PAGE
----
[Beowulf] $2500 cluster. What it's good for?
james.p.lux at jpl.nasa.gov
Mon Dec 20 07:06:44 PST 2004
----- Original Message -----
From: "Robert G. Brown" <rgb at phy.duke.edu>
To: "Jim Lux" <James.P.Lux at jpl.nasa.gov>
Cc: "Douglas Eadline, Cluster World Magazine" <deadline at linux-mag.com>;
<beowulf at beowulf.org>
Sent: Monday, December 20, 2004 6:55 AM
Subject: Re: [Beowulf] $2500 cluster. What it's good for?
> On Sun, 19 Dec 2004, Jim Lux wrote:
> > This brings up an interesting optimization question. Just like in many
> > things (I'm thinking RF amplifiers in specific) it's generally
> This has actually been discussed on list several times, and some actual
> answers posted. The interesting thing is that it is susceptible to
> algebraic analysis and can actually be answered, at least in a best
> approximation (since there are partially stochastic delays that
> contribute to the actual optimal solution).
> "TCO". Gawd, I hate that term, because it is much-abused by
> marketeers, but truly it IS something to think about. There are
> (economic) risks associated with building a cluster with bleeding-edge
> technology. There are risks associated with mixing hardware from many
> low-bid vendors. There are administrative costs (sometimes big ones)
> associated from mixing hardware architectures, even generally similar
> ones such as Intel and AMD or i386 and X86_64. Maintenance costs are
> sometimes as important to consider as pure Moore's Law and hardware
> costs. Human time requirements can vary wildly and are often neglected
> when doing the CBA for a cluster.
And TCO with bleeding edge equipment is where the one vs many managment
problem becomes so important. Managing the idiosyncracies of one high end
machine may be within the realm of possibility. Managing 8/16/1024 is
probably unreasonable. So, as you point out, there's a value/cost that can
be associated with various generations of equipment with less bleeding edge
generally being lower cost (and the ever present potential for "having a bad
day" and getting a zillion copies of an unreliable component).
> Infrastructure costs are also an important specific factor in TCO. In
> fact, they (plus Moore's Law) tend to put an absolute upper bound on the
> useful lifetime of any given cluster node. Node power consumption (per
> CPU) scales up, but it seems to be following a much slower curve than
> Moore's Law -- slower than linear. A "node CPU" has cost in the
> ballpark of 100W form quite a few years now -- a bit over 100W for the
> highest clock highest end nodes, but well short of the MW that would be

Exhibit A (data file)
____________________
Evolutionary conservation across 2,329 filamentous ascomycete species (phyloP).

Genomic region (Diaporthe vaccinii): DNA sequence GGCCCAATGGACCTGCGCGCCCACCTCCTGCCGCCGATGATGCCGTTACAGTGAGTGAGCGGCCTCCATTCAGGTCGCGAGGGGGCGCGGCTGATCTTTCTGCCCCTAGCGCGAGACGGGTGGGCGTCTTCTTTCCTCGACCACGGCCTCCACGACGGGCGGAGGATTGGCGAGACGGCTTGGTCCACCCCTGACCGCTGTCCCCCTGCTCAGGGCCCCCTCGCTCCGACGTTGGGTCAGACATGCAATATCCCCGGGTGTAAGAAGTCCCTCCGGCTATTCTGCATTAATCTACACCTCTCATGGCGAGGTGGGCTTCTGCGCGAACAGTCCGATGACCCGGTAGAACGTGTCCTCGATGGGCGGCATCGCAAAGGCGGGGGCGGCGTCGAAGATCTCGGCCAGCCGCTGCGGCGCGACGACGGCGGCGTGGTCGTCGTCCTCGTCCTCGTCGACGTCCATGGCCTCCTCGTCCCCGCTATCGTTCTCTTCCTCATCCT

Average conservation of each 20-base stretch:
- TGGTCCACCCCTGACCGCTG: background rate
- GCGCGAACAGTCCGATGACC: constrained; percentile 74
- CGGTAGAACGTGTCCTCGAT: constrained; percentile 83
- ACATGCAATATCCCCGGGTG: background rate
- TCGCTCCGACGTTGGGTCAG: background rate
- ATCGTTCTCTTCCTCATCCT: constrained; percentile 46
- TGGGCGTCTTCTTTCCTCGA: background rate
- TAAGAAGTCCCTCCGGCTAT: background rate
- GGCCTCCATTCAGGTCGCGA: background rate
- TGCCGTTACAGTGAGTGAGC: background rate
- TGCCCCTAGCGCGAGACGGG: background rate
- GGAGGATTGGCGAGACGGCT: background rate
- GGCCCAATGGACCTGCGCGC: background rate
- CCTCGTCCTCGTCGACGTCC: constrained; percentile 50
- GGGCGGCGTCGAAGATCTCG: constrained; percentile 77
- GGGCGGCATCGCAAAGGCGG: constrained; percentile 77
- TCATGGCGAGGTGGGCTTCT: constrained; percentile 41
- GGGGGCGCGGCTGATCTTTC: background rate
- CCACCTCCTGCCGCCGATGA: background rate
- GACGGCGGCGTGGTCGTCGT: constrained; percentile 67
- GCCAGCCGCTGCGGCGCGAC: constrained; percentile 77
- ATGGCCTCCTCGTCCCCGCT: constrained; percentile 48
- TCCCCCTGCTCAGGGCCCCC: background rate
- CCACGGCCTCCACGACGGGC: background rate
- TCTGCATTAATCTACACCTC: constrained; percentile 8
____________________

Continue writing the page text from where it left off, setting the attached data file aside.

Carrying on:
> required if they followed anything like a ML trajectory from e.g. the
> original IBM PC. Consequently, just the cost of the >>power<< to run
> and cool older nodes at some point exceeds the cost of buying and
> running a single new node of equivalent aggregate compute power. This
> is probably the most predictable point of all -- a sort of "corallary"
> to Moore's Law. If one assumes a node cost of $1000/CPU and a node
> power cost of $100/year (for 100W nodes) and a ML doubling time of 18
> months, then sometime between year four and year six -- depending on the
> particular discrete jumps -- it will be break even to buy a new node for
> $1000 and pay $100 for its power versus operate 11 nodes for the year.
I'm going to guess that the 100W number derives from two things: the desire
to use existing power supply designs; and probably more important;
the desire to use standard IEC power cords, which are limited to 7 Amps, and
decent design practice which would limit the "real" load to roughly half
that (say, 400-450W, peak, into the PS). There are other regulatory issues
with building things that draw significant power. The 7Amp cordset drives
component values and ratings for inexpensive components such as power
switches, relays, fuses, etc.
> > > I also have an interest in seeing a cluster version of Octave or
> > > set to work like a server. (as I recall rgb had some reasons not to
> > > these high level tools, but we can save this discussion for later)
> > I'd be real interested in this... Mathworks hasn't shown much interest
> > accomodating clusters in the Matlab model, and I spend a fair amount of
> > running Matlab code.
> I believe that there is an MPI library and some sort of compiler thing
> for making your own libraries, though. I don't use the tool and don't
> keep close track, although that will change next year as I'll be using
> it in teaching. The real problem is that people who CAN program matlab
> to do stuff in parallel aren't the people who are likely to use matlab
> in the first place. And since matlab is far, far from open source --
> actually annoyingly expensive to run and carefully licensed -- the
> people who might be the most inclined to invest the work don't/can't do
> so in a way that is generally useful.
I'll say it's annoyingly expensive.. from what I've been told, you need a
license for each cpu of the cluster. That makes running matlab on the new
JPL 1024 Xeon cluster a bit impractical.
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